The plan is part of South Korea‘s defense reform for developing an offensive operations scheme, a defense source said. The tactical missiles are developed locally.
“The Ministry of National Defense has approved a plan to create an artillery brigade under a ground forces operations command to be inaugurated in October. The plan is to be reported to President Moon Jae-in next month as part of the ‘Defense Reform 2.0’ policy,” the source said. “The brigade’s mission is fairly focused on destroying North Korea’s long-range guns more rapidly and effectively, should conflict arise”
The three-year development of the GPS-guided Korea Tactical Surface-to-Surface Missile was completed last year. Hanwha Corporation, a precision-guided missile maker, led the development in partnership with the state-funded Agency for Defense Development, or ADD.
The missile, dubbed “artillery killer,” has a range of more than 120 kilometers and can hit targets with a 2-meter accuracy, according to ADD and Hanwha officials.
Four missiles can be launched almost simultaneously from a fixed launch pad. The missiles can penetrate bunkers and hardened, dug-in targets several meters underground.
“North Korea’s long-range artillery systems deployed along the border pose significant threats to the security of the capital area of South Korea,” said retired Lt. Gen. Shin Won-sik, a former operational director of the Joint Chiefs of Staff. “The counter-artillery brigade is expected to play a key role in neutralizing the North’s long-range artillery fire power, as the new surface-to-surface missile is capable of destroy the hideout of artillery forces.”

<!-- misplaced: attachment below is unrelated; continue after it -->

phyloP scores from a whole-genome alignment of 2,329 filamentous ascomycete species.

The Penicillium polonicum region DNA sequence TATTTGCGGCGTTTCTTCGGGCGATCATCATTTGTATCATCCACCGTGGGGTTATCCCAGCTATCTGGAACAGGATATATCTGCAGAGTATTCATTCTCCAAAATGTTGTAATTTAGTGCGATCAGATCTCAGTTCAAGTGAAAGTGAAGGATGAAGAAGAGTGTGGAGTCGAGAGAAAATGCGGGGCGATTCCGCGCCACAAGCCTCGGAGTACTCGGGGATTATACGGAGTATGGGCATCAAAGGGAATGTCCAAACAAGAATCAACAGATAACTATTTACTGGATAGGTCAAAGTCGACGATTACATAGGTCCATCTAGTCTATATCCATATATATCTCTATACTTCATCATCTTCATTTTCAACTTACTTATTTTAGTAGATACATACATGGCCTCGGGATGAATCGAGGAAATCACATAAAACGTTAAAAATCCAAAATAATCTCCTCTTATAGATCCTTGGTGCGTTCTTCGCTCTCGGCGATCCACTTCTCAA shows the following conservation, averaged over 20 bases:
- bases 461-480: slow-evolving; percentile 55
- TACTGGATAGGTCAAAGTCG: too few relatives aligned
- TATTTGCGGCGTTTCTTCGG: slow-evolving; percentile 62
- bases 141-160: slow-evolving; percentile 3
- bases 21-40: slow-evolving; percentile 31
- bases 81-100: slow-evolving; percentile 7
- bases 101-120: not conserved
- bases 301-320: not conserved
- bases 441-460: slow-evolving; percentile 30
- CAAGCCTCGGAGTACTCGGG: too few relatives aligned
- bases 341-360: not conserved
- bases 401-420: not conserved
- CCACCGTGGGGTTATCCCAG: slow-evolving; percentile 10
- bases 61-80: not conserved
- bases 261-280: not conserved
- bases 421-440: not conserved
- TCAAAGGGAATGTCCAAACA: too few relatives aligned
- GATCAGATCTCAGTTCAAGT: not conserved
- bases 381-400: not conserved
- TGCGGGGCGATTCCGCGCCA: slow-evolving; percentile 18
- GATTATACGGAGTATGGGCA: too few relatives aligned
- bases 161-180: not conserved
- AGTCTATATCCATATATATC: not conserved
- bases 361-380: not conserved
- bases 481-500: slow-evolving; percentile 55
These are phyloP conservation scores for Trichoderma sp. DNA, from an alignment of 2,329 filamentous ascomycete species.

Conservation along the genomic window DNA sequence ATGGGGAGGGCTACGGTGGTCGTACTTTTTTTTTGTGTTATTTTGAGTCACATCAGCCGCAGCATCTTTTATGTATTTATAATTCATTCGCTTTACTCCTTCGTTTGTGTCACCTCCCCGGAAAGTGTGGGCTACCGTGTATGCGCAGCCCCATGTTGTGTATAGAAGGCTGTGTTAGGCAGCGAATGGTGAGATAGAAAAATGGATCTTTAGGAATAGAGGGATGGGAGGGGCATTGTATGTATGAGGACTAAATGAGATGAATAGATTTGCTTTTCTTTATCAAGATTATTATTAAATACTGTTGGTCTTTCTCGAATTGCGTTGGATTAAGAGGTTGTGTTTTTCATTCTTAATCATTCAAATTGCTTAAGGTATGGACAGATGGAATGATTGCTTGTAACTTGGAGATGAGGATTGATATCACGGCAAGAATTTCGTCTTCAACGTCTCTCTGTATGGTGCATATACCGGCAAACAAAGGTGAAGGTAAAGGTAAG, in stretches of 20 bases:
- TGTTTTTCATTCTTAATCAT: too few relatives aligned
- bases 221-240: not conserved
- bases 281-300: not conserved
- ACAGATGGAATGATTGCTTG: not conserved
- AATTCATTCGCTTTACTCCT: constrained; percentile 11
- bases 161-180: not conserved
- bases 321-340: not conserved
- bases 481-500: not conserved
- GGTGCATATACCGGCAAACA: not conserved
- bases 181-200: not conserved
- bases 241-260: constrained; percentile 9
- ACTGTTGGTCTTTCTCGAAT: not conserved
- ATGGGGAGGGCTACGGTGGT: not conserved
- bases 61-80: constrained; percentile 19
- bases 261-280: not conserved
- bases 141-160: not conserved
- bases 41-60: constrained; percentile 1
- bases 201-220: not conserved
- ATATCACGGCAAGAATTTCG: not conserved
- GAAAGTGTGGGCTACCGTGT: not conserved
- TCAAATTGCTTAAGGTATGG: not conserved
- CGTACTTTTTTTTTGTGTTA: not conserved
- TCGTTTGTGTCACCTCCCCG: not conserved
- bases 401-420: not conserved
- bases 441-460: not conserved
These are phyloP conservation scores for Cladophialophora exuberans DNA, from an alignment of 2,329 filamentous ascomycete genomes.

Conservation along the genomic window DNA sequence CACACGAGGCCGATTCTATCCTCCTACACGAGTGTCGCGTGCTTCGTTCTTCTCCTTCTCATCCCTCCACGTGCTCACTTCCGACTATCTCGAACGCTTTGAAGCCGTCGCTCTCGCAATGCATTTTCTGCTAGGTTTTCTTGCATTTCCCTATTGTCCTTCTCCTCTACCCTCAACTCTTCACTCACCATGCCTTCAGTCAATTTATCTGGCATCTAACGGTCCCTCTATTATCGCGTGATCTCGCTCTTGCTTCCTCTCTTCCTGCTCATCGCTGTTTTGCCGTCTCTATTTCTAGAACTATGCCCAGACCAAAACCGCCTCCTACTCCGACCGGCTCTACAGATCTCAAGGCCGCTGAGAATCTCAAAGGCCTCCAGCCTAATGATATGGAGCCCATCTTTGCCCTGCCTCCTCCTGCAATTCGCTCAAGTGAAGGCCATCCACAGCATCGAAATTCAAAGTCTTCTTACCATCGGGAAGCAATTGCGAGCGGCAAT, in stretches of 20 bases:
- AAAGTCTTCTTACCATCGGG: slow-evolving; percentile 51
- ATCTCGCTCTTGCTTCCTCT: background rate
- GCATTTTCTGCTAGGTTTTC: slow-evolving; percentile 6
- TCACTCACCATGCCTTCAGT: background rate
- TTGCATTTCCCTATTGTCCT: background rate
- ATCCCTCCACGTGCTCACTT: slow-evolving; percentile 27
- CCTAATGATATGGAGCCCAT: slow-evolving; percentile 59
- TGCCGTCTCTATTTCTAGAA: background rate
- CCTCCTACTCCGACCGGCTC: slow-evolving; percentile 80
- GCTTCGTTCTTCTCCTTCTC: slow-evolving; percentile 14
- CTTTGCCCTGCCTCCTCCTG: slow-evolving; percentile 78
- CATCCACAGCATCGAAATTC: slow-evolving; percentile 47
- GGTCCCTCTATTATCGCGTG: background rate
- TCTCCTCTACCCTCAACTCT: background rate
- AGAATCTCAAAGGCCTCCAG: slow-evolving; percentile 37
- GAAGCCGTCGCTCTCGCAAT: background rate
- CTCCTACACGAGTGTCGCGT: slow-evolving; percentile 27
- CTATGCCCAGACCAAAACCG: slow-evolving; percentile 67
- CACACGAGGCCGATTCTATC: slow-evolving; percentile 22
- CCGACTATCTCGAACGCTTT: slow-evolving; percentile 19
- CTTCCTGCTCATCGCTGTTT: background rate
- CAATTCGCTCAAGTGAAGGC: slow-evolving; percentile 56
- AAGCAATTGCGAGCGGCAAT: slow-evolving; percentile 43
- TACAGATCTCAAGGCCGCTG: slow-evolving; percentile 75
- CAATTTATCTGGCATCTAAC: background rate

The artillery brigade is also to operate the Chunmoo Multiple Launch Rocket System, which can fire three types of ammunition: 130mm nonguided rockets; 227mm nonguided rockets; and 239mm guided rockets. The hitting range of the rockets are 36 kilometers, 80 kilometers and 160 kilometers, respectively.
According to the 2016 Defense White Paper, North Korea has some 8,600 towed and self-propelled artillery, as well as 5,500 multiple-launch rockets. Seventy percent of them were deployed near the border.
North Korea has forward-deployed 340 long-range guns that can fire 15,000 rounds per hour at Seoul and the surrounding metropolitan area.